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[196] the Second and Sixth, moved out of their entrenchments to capture the Weldon Railroad, and to extend the line of investment. The region to be traversed was one characteristic of the tidewater belt — dense forests and swampy lowlands, cut by many small creeks. The morning of June 22d found the two army corps in the midst of tangled wilderness. There was some delay in bringing these divisions together — thus leaving a wide gap. While the troops were waiting here, two divisions of A. P. Hill's corps were advancing against them. Hill led Mahone's division through a ravine close by. Screened by the intervening ridge, the Confederates quickly formed in line of battle, dashed through the pine forest, with a fierce, wild yell, and swiftly and suddenly burst through the gap between the two Federal corps, attacking the flank and rear of Barlow's division. A withering volley of musketry, before which the Northerners could not stand, plowed through their ranks. The Federal line was doubled upon itself. The terrific onslaught was continued by the Confederates and resulted in forging to the entrenchments and capturing seventeen hundred prisoners, four guns, and several colors. At dusk Hill returned to his entrenchments. The Second and Sixth corps were joined in a new position.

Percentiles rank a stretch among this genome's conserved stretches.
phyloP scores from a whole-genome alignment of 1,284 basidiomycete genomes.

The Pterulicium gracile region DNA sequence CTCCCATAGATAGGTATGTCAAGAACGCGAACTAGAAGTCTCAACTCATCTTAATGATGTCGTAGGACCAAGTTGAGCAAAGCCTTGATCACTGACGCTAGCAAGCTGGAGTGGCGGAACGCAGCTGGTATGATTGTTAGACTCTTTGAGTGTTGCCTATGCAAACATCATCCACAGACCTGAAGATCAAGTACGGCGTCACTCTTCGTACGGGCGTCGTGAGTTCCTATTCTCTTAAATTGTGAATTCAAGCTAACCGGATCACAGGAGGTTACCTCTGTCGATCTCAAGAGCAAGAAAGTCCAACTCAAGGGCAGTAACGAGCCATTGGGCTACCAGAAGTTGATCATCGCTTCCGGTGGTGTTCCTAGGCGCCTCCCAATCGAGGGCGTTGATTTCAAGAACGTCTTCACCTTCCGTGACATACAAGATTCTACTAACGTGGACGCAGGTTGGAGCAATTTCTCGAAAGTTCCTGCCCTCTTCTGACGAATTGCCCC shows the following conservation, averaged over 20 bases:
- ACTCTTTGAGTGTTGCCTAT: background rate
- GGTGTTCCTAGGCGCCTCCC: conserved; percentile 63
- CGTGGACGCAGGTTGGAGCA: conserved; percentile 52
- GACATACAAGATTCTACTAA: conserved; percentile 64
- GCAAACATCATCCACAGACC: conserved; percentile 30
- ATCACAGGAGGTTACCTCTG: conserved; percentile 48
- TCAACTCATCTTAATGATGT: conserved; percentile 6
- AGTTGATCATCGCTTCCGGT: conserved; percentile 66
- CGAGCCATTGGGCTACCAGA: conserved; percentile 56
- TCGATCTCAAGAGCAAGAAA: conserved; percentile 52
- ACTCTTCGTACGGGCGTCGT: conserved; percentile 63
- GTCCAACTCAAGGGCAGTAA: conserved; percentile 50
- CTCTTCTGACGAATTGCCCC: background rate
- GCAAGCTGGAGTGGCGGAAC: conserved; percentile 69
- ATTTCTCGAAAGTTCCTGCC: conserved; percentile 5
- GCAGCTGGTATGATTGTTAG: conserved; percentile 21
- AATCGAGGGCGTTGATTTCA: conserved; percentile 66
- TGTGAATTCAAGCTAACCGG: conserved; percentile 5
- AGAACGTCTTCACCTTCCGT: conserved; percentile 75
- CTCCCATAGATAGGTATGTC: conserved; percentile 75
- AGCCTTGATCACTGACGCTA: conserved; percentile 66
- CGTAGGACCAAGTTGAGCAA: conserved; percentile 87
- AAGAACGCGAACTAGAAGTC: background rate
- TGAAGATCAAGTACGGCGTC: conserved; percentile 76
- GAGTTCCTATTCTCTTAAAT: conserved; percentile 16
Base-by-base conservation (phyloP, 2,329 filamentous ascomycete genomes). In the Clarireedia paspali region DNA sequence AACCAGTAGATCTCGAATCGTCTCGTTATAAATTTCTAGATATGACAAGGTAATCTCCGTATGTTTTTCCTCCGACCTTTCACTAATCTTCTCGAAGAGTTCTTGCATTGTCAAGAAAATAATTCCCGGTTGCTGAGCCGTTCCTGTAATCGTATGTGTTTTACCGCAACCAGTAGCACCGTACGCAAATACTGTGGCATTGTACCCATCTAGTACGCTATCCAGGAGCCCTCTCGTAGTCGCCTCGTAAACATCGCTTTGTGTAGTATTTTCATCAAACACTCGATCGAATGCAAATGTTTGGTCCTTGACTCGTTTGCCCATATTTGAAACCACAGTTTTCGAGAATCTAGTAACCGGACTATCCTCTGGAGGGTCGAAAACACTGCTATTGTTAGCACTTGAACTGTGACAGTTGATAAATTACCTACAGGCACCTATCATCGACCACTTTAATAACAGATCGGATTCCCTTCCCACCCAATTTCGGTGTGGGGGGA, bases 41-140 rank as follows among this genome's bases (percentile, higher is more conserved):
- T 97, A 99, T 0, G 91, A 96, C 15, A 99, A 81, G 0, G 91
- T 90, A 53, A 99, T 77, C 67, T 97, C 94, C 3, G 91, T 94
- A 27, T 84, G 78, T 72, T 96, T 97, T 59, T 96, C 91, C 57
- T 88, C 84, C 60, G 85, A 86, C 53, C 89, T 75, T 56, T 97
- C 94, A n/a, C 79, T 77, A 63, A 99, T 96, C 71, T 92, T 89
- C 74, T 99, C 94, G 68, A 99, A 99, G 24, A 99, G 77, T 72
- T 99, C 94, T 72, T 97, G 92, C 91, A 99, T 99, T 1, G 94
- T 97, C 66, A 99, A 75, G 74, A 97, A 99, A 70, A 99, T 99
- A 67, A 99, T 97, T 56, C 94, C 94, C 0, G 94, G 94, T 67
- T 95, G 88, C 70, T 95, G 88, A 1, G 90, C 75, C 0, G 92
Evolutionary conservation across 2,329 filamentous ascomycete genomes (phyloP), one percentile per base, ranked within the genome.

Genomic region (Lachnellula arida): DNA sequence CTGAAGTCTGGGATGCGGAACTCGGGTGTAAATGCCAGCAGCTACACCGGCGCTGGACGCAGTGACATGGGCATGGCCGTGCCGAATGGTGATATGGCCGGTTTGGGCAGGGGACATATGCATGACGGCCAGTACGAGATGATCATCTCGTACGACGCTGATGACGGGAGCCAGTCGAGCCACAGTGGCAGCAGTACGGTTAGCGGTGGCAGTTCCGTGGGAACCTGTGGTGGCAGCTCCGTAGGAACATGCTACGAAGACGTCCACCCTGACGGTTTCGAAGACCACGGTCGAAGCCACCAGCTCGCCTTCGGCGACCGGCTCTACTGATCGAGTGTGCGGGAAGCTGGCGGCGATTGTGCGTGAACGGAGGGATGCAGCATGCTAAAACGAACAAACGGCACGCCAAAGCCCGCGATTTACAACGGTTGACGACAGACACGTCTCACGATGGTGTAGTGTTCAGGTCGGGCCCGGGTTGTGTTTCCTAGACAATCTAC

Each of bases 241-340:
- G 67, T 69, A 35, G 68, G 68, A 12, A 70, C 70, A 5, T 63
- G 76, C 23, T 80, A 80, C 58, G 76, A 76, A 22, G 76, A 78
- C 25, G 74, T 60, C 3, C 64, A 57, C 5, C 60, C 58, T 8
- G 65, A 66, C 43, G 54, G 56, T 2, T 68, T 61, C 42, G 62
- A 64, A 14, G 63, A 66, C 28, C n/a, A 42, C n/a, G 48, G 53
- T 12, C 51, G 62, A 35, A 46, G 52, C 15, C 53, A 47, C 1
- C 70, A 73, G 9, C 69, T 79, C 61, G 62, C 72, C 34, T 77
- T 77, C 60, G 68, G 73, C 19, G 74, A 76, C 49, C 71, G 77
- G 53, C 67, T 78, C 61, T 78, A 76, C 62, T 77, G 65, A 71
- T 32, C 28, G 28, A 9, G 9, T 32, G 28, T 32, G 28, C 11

at the same time the Cavalry, under General James H. Wilson, including Kautz's division, started out to destroy the railroads. The Confederate Cavalry leader, General W. H. F. Lee, followed closely, and there were several sharp engagements. The Union Cavalry leader succeeded, however, in destroying a considerable length of track on both the Weldon and South side railroads between June 22d and 27th. Then he turned for the works at Petersburg, but found it a difficult task. The woods were alive with Confederates. Infantry swarmed on every hand. Cavalry hung on the Federals' flanks and rear at every step. Artillery and wagon trains were being captured constantly. During the entire night of June 28th, the Union troopers were constantly

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